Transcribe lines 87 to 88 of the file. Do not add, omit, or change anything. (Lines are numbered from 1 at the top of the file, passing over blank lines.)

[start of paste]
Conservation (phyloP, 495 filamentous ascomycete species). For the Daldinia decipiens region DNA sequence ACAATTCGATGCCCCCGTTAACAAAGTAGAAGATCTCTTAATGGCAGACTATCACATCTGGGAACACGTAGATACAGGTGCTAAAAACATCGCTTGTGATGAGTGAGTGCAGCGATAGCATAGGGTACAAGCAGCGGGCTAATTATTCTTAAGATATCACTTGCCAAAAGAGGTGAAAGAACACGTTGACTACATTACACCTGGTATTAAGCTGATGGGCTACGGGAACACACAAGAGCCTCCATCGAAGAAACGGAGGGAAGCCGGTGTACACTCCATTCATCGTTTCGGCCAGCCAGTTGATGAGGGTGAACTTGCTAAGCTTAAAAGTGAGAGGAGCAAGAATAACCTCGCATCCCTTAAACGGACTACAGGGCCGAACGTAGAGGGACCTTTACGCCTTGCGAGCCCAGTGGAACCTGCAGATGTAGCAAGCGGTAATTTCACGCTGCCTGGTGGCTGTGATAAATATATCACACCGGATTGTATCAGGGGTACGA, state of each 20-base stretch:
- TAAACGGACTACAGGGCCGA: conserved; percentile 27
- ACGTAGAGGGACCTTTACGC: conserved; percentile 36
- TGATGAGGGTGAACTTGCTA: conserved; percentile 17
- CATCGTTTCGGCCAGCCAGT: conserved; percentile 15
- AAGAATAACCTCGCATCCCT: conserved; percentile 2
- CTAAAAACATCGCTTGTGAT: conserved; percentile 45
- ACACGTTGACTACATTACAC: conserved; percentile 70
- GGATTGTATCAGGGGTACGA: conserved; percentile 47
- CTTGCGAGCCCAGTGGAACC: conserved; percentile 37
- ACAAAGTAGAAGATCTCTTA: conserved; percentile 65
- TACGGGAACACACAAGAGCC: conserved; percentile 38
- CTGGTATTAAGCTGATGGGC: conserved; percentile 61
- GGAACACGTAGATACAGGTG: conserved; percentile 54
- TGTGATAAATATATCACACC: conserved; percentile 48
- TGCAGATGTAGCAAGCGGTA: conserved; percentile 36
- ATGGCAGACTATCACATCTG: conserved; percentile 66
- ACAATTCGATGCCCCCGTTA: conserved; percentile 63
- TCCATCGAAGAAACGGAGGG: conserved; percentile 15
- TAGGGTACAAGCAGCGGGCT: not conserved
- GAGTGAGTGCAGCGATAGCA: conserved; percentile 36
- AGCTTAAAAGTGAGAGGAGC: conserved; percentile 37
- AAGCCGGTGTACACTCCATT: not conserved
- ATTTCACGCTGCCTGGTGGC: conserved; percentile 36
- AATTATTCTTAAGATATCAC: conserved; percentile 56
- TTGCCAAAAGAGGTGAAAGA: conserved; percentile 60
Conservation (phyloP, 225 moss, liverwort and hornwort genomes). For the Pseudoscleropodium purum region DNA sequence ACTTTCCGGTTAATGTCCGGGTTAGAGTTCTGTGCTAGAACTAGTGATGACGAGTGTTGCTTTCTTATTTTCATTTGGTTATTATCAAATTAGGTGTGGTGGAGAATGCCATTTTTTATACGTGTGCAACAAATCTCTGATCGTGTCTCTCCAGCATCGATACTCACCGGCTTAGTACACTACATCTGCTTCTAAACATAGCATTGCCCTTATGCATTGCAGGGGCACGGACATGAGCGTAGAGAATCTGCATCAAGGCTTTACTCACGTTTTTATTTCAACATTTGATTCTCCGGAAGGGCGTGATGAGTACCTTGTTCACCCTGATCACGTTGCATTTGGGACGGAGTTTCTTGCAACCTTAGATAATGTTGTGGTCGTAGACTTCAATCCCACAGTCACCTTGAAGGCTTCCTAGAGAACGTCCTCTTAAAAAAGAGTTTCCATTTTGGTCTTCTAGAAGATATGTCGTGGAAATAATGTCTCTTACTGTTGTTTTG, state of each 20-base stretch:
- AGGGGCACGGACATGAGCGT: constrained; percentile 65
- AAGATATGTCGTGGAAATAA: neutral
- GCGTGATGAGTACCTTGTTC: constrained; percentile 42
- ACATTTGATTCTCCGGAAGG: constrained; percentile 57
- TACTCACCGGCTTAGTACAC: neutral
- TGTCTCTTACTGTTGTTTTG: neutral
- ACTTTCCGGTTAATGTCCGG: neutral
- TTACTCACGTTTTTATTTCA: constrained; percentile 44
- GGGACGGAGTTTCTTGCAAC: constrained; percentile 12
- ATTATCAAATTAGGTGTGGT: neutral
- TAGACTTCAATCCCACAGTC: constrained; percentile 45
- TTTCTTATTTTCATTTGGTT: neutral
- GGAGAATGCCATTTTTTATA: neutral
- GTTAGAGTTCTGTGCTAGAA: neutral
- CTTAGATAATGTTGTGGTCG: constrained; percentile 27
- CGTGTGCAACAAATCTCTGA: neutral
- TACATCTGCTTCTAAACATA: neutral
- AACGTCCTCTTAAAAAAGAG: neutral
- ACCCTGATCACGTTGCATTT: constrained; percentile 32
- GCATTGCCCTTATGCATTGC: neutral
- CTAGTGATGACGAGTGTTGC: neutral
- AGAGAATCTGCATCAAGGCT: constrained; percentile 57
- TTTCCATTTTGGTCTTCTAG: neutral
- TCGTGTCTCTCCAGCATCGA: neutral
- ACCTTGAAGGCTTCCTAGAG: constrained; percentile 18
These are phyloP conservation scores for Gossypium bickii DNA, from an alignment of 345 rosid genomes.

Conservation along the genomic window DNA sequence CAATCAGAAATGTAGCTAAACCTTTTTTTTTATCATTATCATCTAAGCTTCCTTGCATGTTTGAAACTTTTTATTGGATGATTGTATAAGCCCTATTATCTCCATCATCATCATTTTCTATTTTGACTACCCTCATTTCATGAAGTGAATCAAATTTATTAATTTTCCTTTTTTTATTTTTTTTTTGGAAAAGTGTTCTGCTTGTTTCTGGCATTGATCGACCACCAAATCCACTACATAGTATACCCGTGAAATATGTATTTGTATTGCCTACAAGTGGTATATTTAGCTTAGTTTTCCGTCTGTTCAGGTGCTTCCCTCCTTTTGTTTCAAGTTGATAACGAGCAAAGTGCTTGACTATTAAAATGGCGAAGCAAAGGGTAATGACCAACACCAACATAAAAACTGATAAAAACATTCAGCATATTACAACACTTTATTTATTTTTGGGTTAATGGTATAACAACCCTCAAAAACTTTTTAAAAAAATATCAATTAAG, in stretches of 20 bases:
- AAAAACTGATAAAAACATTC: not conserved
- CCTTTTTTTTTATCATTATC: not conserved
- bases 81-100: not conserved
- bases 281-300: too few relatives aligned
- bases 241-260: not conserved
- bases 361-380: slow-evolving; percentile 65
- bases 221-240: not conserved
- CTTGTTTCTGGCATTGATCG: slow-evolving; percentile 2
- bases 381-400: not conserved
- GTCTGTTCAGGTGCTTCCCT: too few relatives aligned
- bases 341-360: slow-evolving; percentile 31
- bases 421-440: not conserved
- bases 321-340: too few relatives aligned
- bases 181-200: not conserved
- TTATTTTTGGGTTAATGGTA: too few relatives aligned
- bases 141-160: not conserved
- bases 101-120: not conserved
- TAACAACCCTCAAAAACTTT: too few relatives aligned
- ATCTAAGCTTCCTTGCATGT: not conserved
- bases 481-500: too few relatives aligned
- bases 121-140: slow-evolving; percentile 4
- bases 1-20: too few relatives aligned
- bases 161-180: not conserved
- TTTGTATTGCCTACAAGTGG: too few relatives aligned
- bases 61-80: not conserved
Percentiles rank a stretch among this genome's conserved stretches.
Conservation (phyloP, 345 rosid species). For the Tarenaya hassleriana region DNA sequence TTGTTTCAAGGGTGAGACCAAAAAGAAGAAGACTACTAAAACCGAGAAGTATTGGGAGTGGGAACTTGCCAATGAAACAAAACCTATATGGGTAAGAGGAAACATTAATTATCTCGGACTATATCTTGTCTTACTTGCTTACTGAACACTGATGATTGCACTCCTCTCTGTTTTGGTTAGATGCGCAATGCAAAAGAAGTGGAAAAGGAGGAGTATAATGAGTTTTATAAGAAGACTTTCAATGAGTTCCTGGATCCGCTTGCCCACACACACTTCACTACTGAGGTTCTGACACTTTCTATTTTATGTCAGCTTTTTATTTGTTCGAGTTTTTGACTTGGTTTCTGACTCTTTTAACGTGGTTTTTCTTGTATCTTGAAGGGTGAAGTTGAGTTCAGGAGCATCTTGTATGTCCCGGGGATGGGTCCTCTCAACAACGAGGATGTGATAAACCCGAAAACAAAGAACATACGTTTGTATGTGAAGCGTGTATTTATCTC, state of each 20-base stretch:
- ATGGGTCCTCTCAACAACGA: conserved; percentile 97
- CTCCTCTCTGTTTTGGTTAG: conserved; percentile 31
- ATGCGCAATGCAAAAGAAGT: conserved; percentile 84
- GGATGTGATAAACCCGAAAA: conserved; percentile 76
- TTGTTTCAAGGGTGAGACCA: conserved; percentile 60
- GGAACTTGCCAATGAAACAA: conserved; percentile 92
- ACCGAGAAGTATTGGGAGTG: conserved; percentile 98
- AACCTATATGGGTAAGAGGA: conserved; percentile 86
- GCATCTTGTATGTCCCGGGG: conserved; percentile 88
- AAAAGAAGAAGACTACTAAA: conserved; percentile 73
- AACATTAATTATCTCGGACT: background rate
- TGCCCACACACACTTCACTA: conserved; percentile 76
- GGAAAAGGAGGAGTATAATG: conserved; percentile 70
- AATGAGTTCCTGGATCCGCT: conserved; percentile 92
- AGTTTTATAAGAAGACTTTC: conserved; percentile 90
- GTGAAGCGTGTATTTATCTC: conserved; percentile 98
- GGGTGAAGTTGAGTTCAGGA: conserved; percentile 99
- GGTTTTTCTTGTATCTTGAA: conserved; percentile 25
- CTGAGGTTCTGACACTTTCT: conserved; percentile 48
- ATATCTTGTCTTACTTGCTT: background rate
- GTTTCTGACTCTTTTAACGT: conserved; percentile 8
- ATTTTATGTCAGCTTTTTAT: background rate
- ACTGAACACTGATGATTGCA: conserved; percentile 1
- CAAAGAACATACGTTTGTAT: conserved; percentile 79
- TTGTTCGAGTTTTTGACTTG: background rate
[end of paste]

- GGAACTTGCCAATGAAACAA: conserved; percentile 92
- ACCGAGAAGTATTGGGAGTG: conserved; percentile 98